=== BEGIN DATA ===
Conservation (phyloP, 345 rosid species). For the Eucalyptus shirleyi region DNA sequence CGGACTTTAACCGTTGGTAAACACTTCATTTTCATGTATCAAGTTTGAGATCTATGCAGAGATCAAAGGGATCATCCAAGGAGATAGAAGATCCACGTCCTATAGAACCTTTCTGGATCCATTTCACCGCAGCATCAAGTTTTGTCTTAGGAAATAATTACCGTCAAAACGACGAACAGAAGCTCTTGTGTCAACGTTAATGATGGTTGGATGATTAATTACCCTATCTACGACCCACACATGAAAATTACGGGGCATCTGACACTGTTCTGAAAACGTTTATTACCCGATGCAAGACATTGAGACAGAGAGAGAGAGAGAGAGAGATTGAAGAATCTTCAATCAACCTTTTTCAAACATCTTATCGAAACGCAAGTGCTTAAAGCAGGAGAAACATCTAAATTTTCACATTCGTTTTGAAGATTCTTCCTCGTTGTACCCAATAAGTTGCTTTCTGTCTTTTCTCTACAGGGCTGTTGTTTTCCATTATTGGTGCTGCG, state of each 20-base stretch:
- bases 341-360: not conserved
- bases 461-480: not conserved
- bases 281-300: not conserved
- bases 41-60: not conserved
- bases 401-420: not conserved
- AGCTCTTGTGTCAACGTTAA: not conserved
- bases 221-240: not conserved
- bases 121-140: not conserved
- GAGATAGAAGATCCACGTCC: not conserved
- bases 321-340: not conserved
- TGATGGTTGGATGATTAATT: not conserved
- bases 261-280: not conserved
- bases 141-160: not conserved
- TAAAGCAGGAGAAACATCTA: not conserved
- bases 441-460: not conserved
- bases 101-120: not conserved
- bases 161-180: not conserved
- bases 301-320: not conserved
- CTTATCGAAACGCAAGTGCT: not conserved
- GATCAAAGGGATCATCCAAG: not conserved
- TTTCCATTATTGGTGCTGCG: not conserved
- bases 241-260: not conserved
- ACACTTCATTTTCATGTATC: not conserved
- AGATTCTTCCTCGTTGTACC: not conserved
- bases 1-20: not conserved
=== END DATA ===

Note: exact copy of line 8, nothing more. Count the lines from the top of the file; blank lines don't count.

- bases 221-240: not conserved